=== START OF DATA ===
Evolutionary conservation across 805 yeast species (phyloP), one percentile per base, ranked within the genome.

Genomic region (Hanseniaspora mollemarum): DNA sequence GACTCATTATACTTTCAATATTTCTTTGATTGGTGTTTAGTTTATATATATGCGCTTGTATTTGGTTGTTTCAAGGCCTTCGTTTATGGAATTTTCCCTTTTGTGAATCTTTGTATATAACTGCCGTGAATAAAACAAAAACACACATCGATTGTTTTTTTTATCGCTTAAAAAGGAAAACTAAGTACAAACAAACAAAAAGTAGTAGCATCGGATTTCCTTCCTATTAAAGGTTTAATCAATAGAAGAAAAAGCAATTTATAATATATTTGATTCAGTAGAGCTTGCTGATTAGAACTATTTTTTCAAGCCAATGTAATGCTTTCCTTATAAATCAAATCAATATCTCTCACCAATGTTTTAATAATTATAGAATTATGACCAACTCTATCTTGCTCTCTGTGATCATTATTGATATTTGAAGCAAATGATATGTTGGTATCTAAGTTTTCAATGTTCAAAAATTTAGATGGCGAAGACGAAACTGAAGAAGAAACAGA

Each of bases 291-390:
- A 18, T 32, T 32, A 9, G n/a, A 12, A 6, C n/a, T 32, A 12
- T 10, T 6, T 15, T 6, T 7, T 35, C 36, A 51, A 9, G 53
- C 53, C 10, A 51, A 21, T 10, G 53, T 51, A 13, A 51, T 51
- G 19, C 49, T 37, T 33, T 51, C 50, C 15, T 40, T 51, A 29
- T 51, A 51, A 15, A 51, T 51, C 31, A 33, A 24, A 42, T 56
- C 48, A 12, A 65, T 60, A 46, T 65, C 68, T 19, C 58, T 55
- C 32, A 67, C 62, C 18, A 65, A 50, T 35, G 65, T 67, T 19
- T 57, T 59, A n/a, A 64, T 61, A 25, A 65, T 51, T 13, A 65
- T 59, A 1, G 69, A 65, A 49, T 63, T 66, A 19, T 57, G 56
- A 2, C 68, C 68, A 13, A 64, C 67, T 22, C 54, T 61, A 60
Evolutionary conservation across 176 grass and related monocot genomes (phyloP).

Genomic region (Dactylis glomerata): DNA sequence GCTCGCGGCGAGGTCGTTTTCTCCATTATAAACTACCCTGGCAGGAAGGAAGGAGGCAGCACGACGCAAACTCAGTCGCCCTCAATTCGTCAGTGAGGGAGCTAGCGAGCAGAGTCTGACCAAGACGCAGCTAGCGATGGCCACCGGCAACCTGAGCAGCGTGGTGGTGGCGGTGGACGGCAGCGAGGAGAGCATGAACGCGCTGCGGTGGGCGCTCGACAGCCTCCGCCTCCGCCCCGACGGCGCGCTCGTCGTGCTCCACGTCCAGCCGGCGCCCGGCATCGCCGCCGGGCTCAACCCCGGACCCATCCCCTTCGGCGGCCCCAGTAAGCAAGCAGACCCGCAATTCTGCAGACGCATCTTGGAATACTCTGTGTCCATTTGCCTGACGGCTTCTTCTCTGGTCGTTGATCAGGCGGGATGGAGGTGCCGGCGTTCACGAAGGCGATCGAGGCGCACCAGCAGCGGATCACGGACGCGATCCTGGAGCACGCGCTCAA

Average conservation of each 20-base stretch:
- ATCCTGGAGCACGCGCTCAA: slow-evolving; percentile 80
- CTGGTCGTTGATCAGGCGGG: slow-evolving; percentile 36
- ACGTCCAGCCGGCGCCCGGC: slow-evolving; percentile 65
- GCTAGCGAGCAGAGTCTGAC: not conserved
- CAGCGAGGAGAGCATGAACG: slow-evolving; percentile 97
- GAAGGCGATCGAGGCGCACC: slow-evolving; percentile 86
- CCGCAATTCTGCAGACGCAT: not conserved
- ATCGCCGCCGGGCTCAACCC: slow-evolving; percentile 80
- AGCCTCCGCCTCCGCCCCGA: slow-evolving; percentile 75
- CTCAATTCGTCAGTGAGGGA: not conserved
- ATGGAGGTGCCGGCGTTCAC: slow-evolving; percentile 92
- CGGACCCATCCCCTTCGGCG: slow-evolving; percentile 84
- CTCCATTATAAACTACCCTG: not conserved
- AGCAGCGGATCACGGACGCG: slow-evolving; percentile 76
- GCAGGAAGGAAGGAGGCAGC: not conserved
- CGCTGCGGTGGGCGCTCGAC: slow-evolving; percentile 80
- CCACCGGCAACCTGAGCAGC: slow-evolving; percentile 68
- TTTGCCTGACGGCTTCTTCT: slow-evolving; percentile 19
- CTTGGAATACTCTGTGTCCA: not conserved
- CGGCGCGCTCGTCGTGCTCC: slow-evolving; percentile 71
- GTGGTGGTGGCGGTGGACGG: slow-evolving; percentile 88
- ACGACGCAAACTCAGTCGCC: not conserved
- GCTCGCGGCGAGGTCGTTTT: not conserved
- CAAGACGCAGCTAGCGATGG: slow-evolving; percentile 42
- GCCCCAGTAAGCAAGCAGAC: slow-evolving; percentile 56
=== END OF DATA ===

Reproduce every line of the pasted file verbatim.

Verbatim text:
Evolutionary conservation across 805 yeast species (phyloP), one percentile per base, ranked within the genome.

Genomic region (Hanseniaspora mollemarum): DNA sequence GACTCATTATACTTTCAATATTTCTTTGATTGGTGTTTAGTTTATATATATGCGCTTGTATTTGGTTGTTTCAAGGCCTTCGTTTATGGAATTTTCCCTTTTGTGAATCTTTGTATATAACTGCCGTGAATAAAACAAAAACACACATCGATTGTTTTTTTTATCGCTTAAAAAGGAAAACTAAGTACAAACAAACAAAAAGTAGTAGCATCGGATTTCCTTCCTATTAAAGGTTTAATCAATAGAAGAAAAAGCAATTTATAATATATTTGATTCAGTAGAGCTTGCTGATTAGAACTATTTTTTCAAGCCAATGTAATGCTTTCCTTATAAATCAAATCAATATCTCTCACCAATGTTTTAATAATTATAGAATTATGACCAACTCTATCTTGCTCTCTGTGATCATTATTGATATTTGAAGCAAATGATATGTTGGTATCTAAGTTTTCAATGTTCAAAAATTTAGATGGCGAAGACGAAACTGAAGAAGAAACAGA

Each of bases 291-390:
- A 18, T 32, T 32, A 9, G n/a, A 12, A 6, C n/a, T 32, A 12
- T 10, T 6, T 15, T 6, T 7, T 35, C 36, A 51, A 9, G 53
- C 53, C 10, A 51, A 21, T 10, G 53, T 51, A 13, A 51, T 51
- G 19, C 49, T 37, T 33, T 51, C 50, C 15, T 40, T 51, A 29
- T 51, A 51, A 15, A 51, T 51, C 31, A 33, A 24, A 42, T 56
- C 48, A 12, A 65, T 60, A 46, T 65, C 68, T 19, C 58, T 55
- C 32, A 67, C 62, C 18, A 65, A 50, T 35, G 65, T 67, T 19
- T 57, T 59, A n/a, A 64, T 61, A 25, A 65, T 51, T 13, A 65
- T 59, A 1, G 69, A 65, A 49, T 63, T 66, A 19, T 57, G 56
- A 2, C 68, C 68, A 13, A 64, C 67, T 22, C 54, T 61, A 60
Evolutionary conservation across 176 grass and related monocot genomes (phyloP).

Genomic region (Dactylis glomerata): DNA sequence GCTCGCGGCGAGGTCGTTTTCTCCATTATAAACTACCCTGGCAGGAAGGAAGGAGGCAGCACGACGCAAACTCAGTCGCCCTCAATTCGTCAGTGAGGGAGCTAGCGAGCAGAGTCTGACCAAGACGCAGCTAGCGATGGCCACCGGCAACCTGAGCAGCGTGGTGGTGGCGGTGGACGGCAGCGAGGAGAGCATGAACGCGCTGCGGTGGGCGCTCGACAGCCTCCGCCTCCGCCCCGACGGCGCGCTCGTCGTGCTCCACGTCCAGCCGGCGCCCGGCATCGCCGCCGGGCTCAACCCCGGACCCATCCCCTTCGGCGGCCCCAGTAAGCAAGCAGACCCGCAATTCTGCAGACGCATCTTGGAATACTCTGTGTCCATTTGCCTGACGGCTTCTTCTCTGGTCGTTGATCAGGCGGGATGGAGGTGCCGGCGTTCACGAAGGCGATCGAGGCGCACCAGCAGCGGATCACGGACGCGATCCTGGAGCACGCGCTCAA

Average conservation of each 20-base stretch:
- ATCCTGGAGCACGCGCTCAA: slow-evolving; percentile 80
- CTGGTCGTTGATCAGGCGGG: slow-evolving; percentile 36
- ACGTCCAGCCGGCGCCCGGC: slow-evolving; percentile 65
- GCTAGCGAGCAGAGTCTGAC: not conserved
- CAGCGAGGAGAGCATGAACG: slow-evolving; percentile 97
- GAAGGCGATCGAGGCGCACC: slow-evolving; percentile 86
- CCGCAATTCTGCAGACGCAT: not conserved
- ATCGCCGCCGGGCTCAACCC: slow-evolving; percentile 80
- AGCCTCCGCCTCCGCCCCGA: slow-evolving; percentile 75
- CTCAATTCGTCAGTGAGGGA: not conserved
- ATGGAGGTGCCGGCGTTCAC: slow-evolving; percentile 92
- CGGACCCATCCCCTTCGGCG: slow-evolving; percentile 84
- CTCCATTATAAACTACCCTG: not conserved
- AGCAGCGGATCACGGACGCG: slow-evolving; percentile 76
- GCAGGAAGGAAGGAGGCAGC: not conserved
- CGCTGCGGTGGGCGCTCGAC: slow-evolving; percentile 80
- CCACCGGCAACCTGAGCAGC: slow-evolving; percentile 68
- TTTGCCTGACGGCTTCTTCT: slow-evolving; percentile 19
- CTTGGAATACTCTGTGTCCA: not conserved
- CGGCGCGCTCGTCGTGCTCC: slow-evolving; percentile 71
- GTGGTGGTGGCGGTGGACGG: slow-evolving; percentile 88
- ACGACGCAAACTCAGTCGCC: not conserved
- GCTCGCGGCGAGGTCGTTTT: not conserved
- CAAGACGCAGCTAGCGATGG: slow-evolving; percentile 42
- GCCCCAGTAAGCAAGCAGAC: slow-evolving; percentile 56